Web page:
Six months after Simjay and Bernie were married, Simjay left the farm to go find his parents. He hadn’t spoken to his mother since he’d been sent to San Judas, and he hadn’t spoken to his father since he dropped out of Stanford. His father had long been angry at Simjay for squandering his tuition money. He was an immigrant who valued education and hard work above all else, so he hadn’t understood his son’s frivolous desire to see the world. As far as he was concerned, there was no need to travel when one had all the opportunity in the world sitting right at his feet.

When Simjay finally tracked his parents down, they were living on the outskirts of an aid camp in southern California. His father was no longer the strict, proud engineer he’d once been. He and Simjay’s mother had lost everything, and they had never known what had become of their son. They greeted Simjay with open arms and tears of happiness.

Simjay stayed with his parents for several weeks and then returned to New Mexico to be with Bernie. With Axel’s help, Simjay eventually finished his and Bernie’s house on the edge of Walt’s property. It was a small bungalow with the kitchen, living room, and bedroom all in one space.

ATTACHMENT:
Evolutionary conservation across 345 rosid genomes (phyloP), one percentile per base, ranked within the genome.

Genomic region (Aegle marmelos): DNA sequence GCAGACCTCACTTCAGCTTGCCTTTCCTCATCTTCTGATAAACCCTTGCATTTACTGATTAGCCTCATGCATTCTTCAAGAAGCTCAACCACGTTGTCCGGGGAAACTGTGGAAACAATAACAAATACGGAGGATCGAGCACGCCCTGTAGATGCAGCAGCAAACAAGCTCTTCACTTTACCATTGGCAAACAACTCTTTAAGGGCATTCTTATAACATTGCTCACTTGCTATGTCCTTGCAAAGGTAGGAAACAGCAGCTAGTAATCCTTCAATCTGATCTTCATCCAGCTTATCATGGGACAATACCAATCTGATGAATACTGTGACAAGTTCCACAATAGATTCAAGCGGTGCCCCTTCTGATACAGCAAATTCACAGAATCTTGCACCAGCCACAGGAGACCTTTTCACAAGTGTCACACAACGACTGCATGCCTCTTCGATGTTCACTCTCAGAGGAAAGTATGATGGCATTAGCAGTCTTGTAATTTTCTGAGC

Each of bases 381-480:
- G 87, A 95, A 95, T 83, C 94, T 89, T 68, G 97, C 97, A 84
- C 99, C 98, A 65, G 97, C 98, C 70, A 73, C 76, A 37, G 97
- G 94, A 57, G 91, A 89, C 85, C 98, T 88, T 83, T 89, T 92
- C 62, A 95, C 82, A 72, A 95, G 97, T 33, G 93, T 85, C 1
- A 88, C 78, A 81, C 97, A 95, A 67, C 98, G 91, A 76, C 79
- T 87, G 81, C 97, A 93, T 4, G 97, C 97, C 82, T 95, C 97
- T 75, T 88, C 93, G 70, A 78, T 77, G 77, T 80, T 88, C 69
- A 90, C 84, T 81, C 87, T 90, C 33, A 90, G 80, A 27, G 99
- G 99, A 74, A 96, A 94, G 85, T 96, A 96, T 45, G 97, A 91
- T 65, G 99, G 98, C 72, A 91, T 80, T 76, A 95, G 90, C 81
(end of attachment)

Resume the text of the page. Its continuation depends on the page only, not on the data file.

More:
A year and a half after they were married, Bernie became pregnant. She gave birth to a baby girl, whom she named after her mother. Lark was there to assist with the birth, and Simjay was the one to deliver his daughter.

Their tiny house felt much smaller with a crying baby than it had with just the two of them, but Bernie loved working the land and driving their produce to Albuquerque every weekend to help feed the thousands of people there who were struggling to survive. They added a loft, and two years later, Bernie gave birth to another girl.

As the country slowly stabilized, Walt and Bernie transitioned the farm back to a for-profit business, selling their produce in Albuquerque and other towns along the way. Bernie gave birth to her last child — a son — and a few months later, Walt passed away in his sleep.

Katrina and Thompson had moved away. Mitch had never been seen again. Katrina wanted her father’s legacy to live on, but she had no desire to move back to the country. Simjay and Bernie agreed to stay on and run the farm, with the promise that they would become part owners after five years. They moved into the main house with their three children, leaving their bungalow available for guests passing through. Lark and Soren were frequent visitors, and Lark and Bernie stayed friends for the rest of their lives.

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